According to the invention a universal implant arrangement is provided in that the platform with external wrench-engaging projection can be used to seat the anchor, and if left in place acts as the top surface of the implant to which other dental superstructures can be externally attached. If, however, the platform is removed, other dental device superstructures may be internally attached to the anchor. An internal wrench-engaging device can be used either with the polygonal abutment receiving bore of FIG. 9, or even with a wrench outfitted with a Morse taper member. After this seating, a period of four to six months ensues during which time osseointegration takes place on the external surface of the implant. After this period, the implant upon uncovering (stage two surgery) may be left as is and function as an external attachment implant. At that time it may also be converted to an internal attachment implant by removing the platform and using the internal bore as a receptacle for internal attachment structures.

After the period of integration, when the implant is uncovered (stage two surgery), a healing abutment is attached to the implant and soft tissue healing takes place. At this point the abutment of the invention is installed, either as the abutment 62 with its own foundation 61 (internal attachment application after platform 24 is removed), or the abutment 60 which uses the parts of the retained platform 24 extending into the abutment receiving bore 22 as the foundation (external attachment application).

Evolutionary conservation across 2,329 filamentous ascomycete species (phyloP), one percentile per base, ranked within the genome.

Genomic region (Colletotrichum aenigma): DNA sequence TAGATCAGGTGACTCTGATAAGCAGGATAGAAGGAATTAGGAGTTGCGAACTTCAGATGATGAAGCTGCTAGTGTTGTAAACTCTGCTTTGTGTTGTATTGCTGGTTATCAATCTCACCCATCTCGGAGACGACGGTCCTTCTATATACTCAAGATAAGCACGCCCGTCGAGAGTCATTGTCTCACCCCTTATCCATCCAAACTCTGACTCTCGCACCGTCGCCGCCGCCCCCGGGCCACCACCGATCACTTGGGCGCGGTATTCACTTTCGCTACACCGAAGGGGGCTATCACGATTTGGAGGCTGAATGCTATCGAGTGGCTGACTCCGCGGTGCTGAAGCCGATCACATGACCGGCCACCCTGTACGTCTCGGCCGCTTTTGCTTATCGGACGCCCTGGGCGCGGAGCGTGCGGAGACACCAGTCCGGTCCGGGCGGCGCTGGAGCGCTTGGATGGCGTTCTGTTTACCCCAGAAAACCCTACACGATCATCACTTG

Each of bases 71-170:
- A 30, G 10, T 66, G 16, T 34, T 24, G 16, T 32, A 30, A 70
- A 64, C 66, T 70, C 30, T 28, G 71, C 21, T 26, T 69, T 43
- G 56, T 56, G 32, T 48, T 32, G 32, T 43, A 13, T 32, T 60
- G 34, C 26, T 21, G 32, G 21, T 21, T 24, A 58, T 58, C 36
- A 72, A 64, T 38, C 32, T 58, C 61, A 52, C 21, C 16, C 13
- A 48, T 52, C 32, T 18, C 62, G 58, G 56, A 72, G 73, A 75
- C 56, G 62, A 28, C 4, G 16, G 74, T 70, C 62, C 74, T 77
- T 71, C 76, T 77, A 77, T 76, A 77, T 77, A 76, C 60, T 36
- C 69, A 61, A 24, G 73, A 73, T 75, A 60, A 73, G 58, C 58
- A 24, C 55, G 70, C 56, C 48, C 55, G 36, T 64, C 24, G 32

The diameter at the top neck 19,21 of the anchor and contiguous platform surface 27, is about 2-8 mm and preferably 3-7 mm. The length of the implant from top surface 28 of the platform to the bottom of anchor 10 is about 5-18 mm and preferably 6-15 mm. The platform 24 is attached to the anchor 10 in the usual case when a product embodying the invention is supplied to a practitioner for use.

While specific embodiments of the invention have been shown and described in detail to illustrate the application of the principles of the invention, it will be understood that the invention may be embodied otherwise without departing from such principles.

Patent Citations
Cited PatentFiling datePublication dateApplicantTitle
US5246370 *Nov 27, 1992Sep 21, 1993Coatoam Gary WDental implant method
US5281140 *Mar 19, 1992Jan 25, 1994Core-Vent CorporationMulti-part, multi-positionable abutment for use with dental implants
US5302126 *Mar 19, 1992Apr 12, 1994Park Dental Research Corp.Dental implant with adjustable post
US5636989 *Jan 23, 1995Jun 10, 1997Somborac; MilanDental implant
US5947735 *Nov 10, 1997Sep 7, 1999Sulzer Calcitek Inc.Surface roughening of self-tapping dental implants
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Referenced by
Citing PatentFiling datePublication dateApplicantTitle
US8529261 *Feb 27, 2007Sep 10, 2013Denta Vision GmbhDental implant system and method for implantation and construction of the implant system
US20100311011 *Feb 11, 2009Dec 9, 2010Straumann Holding AgAbutment with inlay for dental implants
US20110229855 *Apr 10, 2009Sep 22, 2011Ameen KhraisatDental prosthesis
Classifications
U.S. Classification433/173
International ClassificationA61C8/00
Cooperative ClassificationA61C8/005, A61C8/0059, A61C8/0068, A61C8/0071, A61C8/0069, A61C8/006
European ClassificationA61C8/00G1H, A61C8/00G1
Legal Events
DateCodeEventDescription
Apr 13, 2009REMIMaintenance fee reminder mailed
Oct 4, 2009LAPSLapse for failure to pay maintenance fees
Nov 24, 2009FPExpired due to failure to pay maintenance fee
Effective date: 20091004